This Goes Out ‘Toile’ My Fans


October 18, 2012 by Decorum DIYer

Man, these post titles are killer.  I feel obligated to come up with something witty, (“I feel witty, oh so witty, I feel witty, and silly, and gay!” – sorry, went off on a tangent there), but usually draw a blank.  So, you will just need to settle for the best I could do for a ‘toile’-covered ceiling fan project.  Okay, when I was sprucing up the old laundry room to make it Claire’s toddler room, I hadn’t planned upon replacing the ceiling fan.  Well, not quite.  I did plan to spray paint the metallic bits and paint the blades.  That was it, end of story, maybe a $5.00 investment.  But no, I saw it on Craigslist and had to have it!

Dreamland Ceiling Fan by Hunter (this model now discontinued, but it was still being manufactured when I purchased it)

For $50.00 and from a seller in my neighborhood, it was perfect.  A better scale for the room and certainly more feminine than this beast:

But yes, you saw it, didn’t you?  Is was PINK.  And not just pink, but





Well, I had a plan.  I turned the blades over to the ‘only pink’ (not flowery pink) side and painted them the same color as Claire’s ceiling, Behr’s ‘Celery Ice’.  It is a subtle contrast to the white, metallic frame of the fan, but noticeable.  So, this is what I was left with:

Still had those pesky PINK shades. I wasn’t digging them at all.

See, still just too pink.

What’s a girl to do?  Well, a girl that doesn’t like pink, anyway.  Since I was already into the fan for $50.00, which was an expense I hadn’t planned, just an impulse, I needed a cheap solution.  I searched Craigslist for a few days for chandelier shades, but didn’t like the style, price, nor color, so that left me to resort to what I know best – painting.  I got out my trusty primer and went to town.

The chandelier lampshades all primed up. I was going to paint them with Behr’s ‘Cottage White’, but then I had a better idea…

Can you guess what was next?  That’s right, some of my now infamous extra Central Park Toile sage fabric.  If it didn’t work, no biggie.  I could give it a try, because hey, it’s free!  So, I traced the lampshade, leaving about one half-inch margin on top and bottom.  I made sure that the pattern lined up as best as possible.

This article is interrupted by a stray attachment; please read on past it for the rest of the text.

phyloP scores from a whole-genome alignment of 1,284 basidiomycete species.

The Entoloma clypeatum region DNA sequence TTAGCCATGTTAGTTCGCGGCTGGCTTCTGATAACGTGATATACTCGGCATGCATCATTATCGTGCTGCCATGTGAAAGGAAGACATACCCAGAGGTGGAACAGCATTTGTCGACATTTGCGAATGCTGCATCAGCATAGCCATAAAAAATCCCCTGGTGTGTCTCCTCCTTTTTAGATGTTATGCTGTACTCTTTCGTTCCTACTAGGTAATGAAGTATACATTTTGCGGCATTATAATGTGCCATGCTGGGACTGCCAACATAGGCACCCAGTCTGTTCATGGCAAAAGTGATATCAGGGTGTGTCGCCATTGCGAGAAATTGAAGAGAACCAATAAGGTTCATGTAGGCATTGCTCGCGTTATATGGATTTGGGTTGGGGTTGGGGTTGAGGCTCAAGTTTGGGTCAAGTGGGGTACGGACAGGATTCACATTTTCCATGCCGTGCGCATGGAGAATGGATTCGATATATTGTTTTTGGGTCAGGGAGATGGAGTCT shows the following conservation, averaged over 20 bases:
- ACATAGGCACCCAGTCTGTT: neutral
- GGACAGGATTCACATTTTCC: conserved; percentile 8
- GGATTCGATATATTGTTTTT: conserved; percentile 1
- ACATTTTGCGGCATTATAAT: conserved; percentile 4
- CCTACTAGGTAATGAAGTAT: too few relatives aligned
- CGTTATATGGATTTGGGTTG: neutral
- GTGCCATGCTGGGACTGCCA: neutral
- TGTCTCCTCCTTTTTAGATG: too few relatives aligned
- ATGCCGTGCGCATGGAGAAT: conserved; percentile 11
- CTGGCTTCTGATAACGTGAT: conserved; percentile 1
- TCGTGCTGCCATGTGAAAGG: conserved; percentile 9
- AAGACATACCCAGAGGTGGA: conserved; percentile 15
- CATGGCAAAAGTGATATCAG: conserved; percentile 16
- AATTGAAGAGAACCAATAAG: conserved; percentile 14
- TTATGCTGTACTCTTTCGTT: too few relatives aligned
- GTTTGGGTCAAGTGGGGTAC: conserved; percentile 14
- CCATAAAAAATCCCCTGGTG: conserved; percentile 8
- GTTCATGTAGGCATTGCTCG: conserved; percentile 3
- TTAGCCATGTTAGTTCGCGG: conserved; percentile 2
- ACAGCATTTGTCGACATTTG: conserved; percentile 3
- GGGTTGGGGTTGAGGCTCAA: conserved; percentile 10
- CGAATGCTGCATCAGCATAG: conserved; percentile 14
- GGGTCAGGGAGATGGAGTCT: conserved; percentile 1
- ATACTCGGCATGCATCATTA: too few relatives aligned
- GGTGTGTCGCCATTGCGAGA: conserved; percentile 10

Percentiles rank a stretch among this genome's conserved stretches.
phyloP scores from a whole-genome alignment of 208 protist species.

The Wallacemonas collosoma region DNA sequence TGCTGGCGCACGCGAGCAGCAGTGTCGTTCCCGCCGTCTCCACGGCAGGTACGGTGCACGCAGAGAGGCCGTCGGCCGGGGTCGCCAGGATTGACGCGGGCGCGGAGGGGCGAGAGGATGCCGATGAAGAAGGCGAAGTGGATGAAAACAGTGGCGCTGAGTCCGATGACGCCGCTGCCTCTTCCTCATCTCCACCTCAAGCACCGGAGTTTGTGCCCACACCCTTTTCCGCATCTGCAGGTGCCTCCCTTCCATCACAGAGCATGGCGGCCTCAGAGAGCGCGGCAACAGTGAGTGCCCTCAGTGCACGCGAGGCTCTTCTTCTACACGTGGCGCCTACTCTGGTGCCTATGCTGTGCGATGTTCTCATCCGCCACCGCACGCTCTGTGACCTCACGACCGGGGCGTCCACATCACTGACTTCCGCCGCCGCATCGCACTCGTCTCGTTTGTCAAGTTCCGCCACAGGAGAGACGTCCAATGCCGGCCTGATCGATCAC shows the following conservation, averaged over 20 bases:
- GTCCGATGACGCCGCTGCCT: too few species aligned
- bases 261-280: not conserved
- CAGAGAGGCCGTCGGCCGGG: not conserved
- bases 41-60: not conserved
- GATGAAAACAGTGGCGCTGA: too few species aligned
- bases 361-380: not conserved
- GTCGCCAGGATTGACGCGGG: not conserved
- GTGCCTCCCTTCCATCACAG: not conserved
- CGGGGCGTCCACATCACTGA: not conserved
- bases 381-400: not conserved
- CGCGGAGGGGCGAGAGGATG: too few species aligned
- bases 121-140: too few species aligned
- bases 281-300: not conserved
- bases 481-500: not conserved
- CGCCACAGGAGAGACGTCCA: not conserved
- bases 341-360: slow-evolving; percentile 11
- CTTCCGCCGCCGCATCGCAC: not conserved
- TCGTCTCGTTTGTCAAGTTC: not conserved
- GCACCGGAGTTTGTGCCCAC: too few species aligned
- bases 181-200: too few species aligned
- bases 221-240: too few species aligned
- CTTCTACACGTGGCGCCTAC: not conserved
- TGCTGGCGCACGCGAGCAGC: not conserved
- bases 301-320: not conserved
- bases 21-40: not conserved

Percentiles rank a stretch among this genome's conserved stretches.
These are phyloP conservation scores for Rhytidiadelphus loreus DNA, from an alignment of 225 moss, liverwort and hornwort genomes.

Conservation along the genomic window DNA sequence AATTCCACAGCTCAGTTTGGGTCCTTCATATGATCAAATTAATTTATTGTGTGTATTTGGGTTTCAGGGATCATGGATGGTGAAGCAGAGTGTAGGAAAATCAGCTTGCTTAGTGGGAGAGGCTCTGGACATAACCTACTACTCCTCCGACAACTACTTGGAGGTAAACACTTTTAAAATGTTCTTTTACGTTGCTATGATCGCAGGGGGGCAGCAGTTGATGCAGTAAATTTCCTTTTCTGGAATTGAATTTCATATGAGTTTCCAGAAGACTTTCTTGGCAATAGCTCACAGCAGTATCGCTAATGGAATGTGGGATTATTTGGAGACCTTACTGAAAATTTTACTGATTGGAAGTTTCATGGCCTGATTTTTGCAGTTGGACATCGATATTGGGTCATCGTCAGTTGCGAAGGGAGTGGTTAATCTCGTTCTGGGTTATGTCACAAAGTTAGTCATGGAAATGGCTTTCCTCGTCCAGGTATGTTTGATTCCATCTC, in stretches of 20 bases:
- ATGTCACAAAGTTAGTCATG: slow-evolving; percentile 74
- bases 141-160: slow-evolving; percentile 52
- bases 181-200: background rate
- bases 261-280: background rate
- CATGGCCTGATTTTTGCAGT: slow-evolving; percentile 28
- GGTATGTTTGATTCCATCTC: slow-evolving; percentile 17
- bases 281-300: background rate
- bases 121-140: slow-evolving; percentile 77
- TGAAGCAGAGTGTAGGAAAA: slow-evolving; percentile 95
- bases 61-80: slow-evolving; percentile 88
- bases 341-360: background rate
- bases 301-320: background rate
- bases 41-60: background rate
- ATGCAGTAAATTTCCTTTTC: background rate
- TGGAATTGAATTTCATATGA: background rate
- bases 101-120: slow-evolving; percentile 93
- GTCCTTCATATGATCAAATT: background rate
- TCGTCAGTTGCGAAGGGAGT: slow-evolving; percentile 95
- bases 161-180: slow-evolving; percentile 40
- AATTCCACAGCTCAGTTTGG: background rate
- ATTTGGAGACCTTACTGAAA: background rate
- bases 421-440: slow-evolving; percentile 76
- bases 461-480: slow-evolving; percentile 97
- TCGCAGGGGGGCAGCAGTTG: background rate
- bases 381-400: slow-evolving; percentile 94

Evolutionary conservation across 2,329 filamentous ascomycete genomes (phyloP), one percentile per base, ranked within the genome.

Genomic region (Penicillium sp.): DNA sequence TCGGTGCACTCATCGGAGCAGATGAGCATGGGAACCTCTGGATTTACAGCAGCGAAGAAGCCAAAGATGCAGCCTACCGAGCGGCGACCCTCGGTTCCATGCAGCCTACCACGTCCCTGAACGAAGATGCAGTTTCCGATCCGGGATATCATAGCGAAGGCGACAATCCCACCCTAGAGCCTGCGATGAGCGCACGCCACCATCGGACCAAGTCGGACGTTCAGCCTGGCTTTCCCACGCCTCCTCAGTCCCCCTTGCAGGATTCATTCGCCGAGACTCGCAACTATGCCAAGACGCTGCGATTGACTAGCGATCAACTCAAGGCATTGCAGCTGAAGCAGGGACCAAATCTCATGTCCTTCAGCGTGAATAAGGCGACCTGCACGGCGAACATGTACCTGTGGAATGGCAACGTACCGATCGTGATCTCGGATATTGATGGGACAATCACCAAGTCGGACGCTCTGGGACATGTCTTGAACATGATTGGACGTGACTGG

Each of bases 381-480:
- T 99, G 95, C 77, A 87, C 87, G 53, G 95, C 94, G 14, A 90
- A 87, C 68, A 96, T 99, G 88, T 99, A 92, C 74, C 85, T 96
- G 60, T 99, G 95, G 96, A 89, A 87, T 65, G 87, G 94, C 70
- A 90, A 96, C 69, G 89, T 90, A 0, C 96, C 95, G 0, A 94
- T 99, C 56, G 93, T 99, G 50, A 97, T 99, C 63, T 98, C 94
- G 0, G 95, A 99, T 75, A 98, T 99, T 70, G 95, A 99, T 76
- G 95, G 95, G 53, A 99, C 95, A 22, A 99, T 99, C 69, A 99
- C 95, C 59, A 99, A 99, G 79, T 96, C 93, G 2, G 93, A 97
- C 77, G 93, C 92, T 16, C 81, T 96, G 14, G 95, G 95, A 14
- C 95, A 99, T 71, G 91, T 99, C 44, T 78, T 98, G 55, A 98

Here is how I traced the lampshade onto the fabric:

1.  Simply layout your fabric, pattern side down, place the lampshade on its side, seam down.

2.  Roll the lampshade from one side of the fabric to the other whilst tracing the top and bottom (you will need to go slowly and trace a little at the top, a little at the bottom, and repeat several times).

3.  Stop tracing once you have returned the seam face down again. Your trace marks should resemble a squared-off smile.

4.  Simply add the one to two-inch border (the fabric that will fold over the edge and slightly into the interior of the shade).

5.  Cut out your shape.

Because the lampshade is essentially a truncated cone, the fabric piece just looks like a big, old smiley face! 🙂  Okay, maybe that is just me.

I used fabric glue and carefully adhered the fabric to the shade.  I think priming the shade (outside only) mostly prevented the pink color from shining through.  I did have concern about the fabric glue not holding, or melting, next to the heat of the light bulbs, but my fears have so far been unfounded.  Here is the lampshade after I adhered the fabric and rolled down (or up, depending how you are looking at the shade) the edges into the interior of the shade.

One down, two to go.

A closer view. (And yes, this was taken well after everyone else was asleep.)

Really, there wasn’t much else to it.  I reattached the lampshades to the bulbs, after the glue had dried.  There is still a bit of pink glowing through, but nothing like the original lampshade color.

Looks so much better. I really do love this fabric, can’t you tell?

And a little closer. I made sure the image of the children playing was centered outward towards the room and the seams inward towards the fan. I’m a little OCD like that. No, really.  (Case in point, I neglected to paint the ‘edge’ of the fan blades when I painted them in the ‘Celery Ice’.  It was really bothering me.  I have since painted the edges to clear my head.)

And then, there are these little puppies that mocked me every time I entered the room. So, I wasn’t done, not quite yet.

Ugh! The pink is EVERYWHERE, I tell you! So, guess what I did?

That’s right, I covered the pink by insetting tiny scraps of the Central Park Toile sage fabric. The fabric contained a few farm animals, in addition to children playing. So, I used a quarter, which happened to be the same diameter as the inset, and traced it around the picture of a little pig (think Wilbur from “Charlotte’s Web”) and a cherub (shown in photo above), as there are two pulls.  One for the fan and one for the light. They just look darling, cover the garish pink, and really add charm to the whole ceiling fan.

Seriously, this was the easiest and cheapest ceiling fan update I have ever done.  After purchasing the fan, all of the other items were things I already owned.  I am really happy that I decided to change out the ceiling fan.  Well, I decided, my husband did the hard labour.  So, there you have it, another quick fix that makes the laundry room one step closer to Claire’s finished toddler room.

Until next time…, happy Craigslisting and painting!


2 thoughts on “This Goes Out ‘Toile’ My Fans

  1. Suzz says:


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